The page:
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A rough road to sobriety

A Million Little Pieces, James Frey, Nan A. Talese/Doubleday: 384 pp., $22.95

May 18, 2003|Jeff Turrentine | Jeff Turrentine is an essayist and critic whose work has appeared in Book Review, the New York Times Magazine, Architectural Digest and Slate.com.

By the time he reached the legal drinking age, James Frey had already been profoundly addicted to alcohol for more than half a decade; if he wasn't drunk, which wasn't often, he was sniffing glue, inhaling gas fumes or smoking crack. Eventually he fell headfirst down a fire escape during the mother of all benders and was sent to detoxify at Minnesota's Hazelden clinic, which, while it goes unnamed, is clearly the setting for "A Million Little Pieces," the gripping if stylistically overcooked account of his unlikely recovery.

Autopathographies -- memoirs that ascend the bestseller list by vividly detailing their authors' descent into the hell of dysfunction -- are too often book-length exercises in apologia. What distinguishes Frey's memoir from so many others in the genre is his refusal to blame his addiction on genetics, bad parenting, cultural ennui or anything but his own nihilistic appetites. "I am what I am, which is an Alcoholic and a Drug Addict and a Criminal, and I am what I am because I made myself so," he confesses at one point to his heartbroken parents. There's also no role for God in his hard-bitten existentialism, putting him at loggerheads with the clinic's 12-step philosophy, a nonnegotiable tenet of which is the surrender of one's destiny to a higher power.

Frey's rejection of the 12 steps, rooted in a crude but sincere atheism, registers as little more than ill-tempered defiance by the clinic's staff, whose patience and compassion are not without their limits. From the moment he arrives, bruised and bloodied beyond recognition, Frey causes trouble. He gets into fights, provokes his counselors, flagrantly violates the ban on fraternizing with members of the opposite sex and ignores demands to stay away from Leonard, the shadowy fellow patient with Las Vegas mob ties who will become Frey's best friend and father figure.

But even as he refuses his counselors' ministrations and methodologies, something is at work deep within Frey: He is inching toward a kind of secular spiritual placidity, fueled by a paperback copy of "Tao Te Ching" given to him by his brother. In the Tao, Frey detects a road map that could lead him out of his condition. Its gnomic epigrams, designed to encourage liberation from desire and to erase the distinctions between binary opposites, inspire him to consider for the first time whether the rage and pain he has worked so hard to kill with drugs might not be the "opposites" of peace and contentment but rather their necessary counterparts, equal partners in a holistic metaphysics. With this awakening comes the overdue recognition of his own agency. The events of our lives aren't the result of some scripted tragedy, he concludes, but can all be traced to "a decision. Each and every time. String enough of those decisions together and you set a course and you set a standard of living."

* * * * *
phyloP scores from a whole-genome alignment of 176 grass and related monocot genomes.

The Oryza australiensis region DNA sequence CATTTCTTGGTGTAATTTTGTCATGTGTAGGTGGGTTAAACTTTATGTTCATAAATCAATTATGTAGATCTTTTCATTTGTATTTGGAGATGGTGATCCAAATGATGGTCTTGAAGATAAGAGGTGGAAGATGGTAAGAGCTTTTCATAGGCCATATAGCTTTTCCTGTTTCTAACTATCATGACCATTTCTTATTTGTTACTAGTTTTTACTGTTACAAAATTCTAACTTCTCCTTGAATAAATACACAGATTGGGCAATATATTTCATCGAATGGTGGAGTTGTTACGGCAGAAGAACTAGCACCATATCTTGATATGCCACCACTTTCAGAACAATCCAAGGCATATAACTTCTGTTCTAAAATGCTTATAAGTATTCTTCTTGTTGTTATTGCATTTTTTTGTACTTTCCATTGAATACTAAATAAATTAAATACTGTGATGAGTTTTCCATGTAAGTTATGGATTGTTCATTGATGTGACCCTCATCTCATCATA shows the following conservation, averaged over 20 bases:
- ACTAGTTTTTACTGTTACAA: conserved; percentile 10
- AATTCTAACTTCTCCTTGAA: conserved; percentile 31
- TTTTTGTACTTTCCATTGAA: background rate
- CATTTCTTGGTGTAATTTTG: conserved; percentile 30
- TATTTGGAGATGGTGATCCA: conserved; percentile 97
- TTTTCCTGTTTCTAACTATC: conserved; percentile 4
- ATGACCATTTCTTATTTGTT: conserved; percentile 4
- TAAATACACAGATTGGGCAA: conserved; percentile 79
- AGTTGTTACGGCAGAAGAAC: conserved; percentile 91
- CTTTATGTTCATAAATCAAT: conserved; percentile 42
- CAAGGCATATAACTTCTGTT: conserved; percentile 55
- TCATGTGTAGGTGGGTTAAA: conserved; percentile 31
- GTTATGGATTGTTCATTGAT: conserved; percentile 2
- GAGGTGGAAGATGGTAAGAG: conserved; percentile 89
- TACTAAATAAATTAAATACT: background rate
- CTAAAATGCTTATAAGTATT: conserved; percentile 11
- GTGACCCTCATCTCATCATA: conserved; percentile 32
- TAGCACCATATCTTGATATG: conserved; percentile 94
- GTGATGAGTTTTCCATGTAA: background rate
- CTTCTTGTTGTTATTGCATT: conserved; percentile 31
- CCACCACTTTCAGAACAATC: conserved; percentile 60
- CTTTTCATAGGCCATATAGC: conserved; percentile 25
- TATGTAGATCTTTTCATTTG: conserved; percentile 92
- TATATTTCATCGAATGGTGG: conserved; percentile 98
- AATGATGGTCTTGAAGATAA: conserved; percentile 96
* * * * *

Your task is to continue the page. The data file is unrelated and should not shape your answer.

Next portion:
Frey recalls his journey out of the depths in a self-consciously mannered style characterized by minimally punctuated run-on sentences, the eschewal of quotation marks and attributions to denote dialogue and the erratic capitalization of certain, presumably important, nouns. Here's the author describing a fit of self-loathing: "I breathe and I shake and I can feel it coming and rage and need and confusion regret horror shame and hatred fuse into a perfect fury a great and beautiful and terrible and perfect fury the Fury and I can't stop the Fury or control the Fury I can only let the Fury come come come come come." No doubt Frey felt that his infernal travelogue required "a new narrative voice" and couldn't be told conventionally, but the calculated idiosyncrasy of that voice seems anything but new; readers of William S. Burroughs ("Junkie," "Naked Lunch") or Hubert Selby Jr. ("Last Exit to Brooklyn") will recognize the sizable debt owed to their revolutionary examples. Frey's unornamented style does, however, lend an eerie, almost reportorial deadpan to many scenes of Grand Guignol horror, including plenty of bleeding and purging, a graphic bit of self-mutilation and a root canal operation performed without anesthesia.

A few months back, Frey gave an unintentionally hilarious interview to a New York newspaper in which he more or less nominated himself as America's Next Great Literary Voice and dismissed critically acclaimed rivals like Dave Eggers, David Foster Wallace and Jonathan Safran Foer as a bunch of effete ironists out of touch with the real world. "I'm going to try to write the best book of my generation and I'm going to try to be the best writer," he told his interviewer. Suffice it to say that he's not quite there yet. "A Million Little Pieces," while a great story, doesn't necessarily herald the debut of a great storyteller. It represents a triumph of the human spirit, not of literature.

In the end, Frey vanquishes his demons by forging meaningful connections with a counselor, a handful of fellow patients (including a woman -- rules be damned) and, finally, his parents; it is our relationship to others, he comes to understand, that infuses our all-important string of everyday decisions with meaning. For all of his profane surliness, Frey -- while he would never admit it -- is really a kind of rough-hewn transcendentalist, whose homemade amalgam of Taoism and Emersonian self-reliance acknowledges no power higher than our power to choose. By the end of "A Million Little Pieces," when Frey makes the first of a million little choices that will determine the course of the rest of his life, you can't help but cheer his victory.

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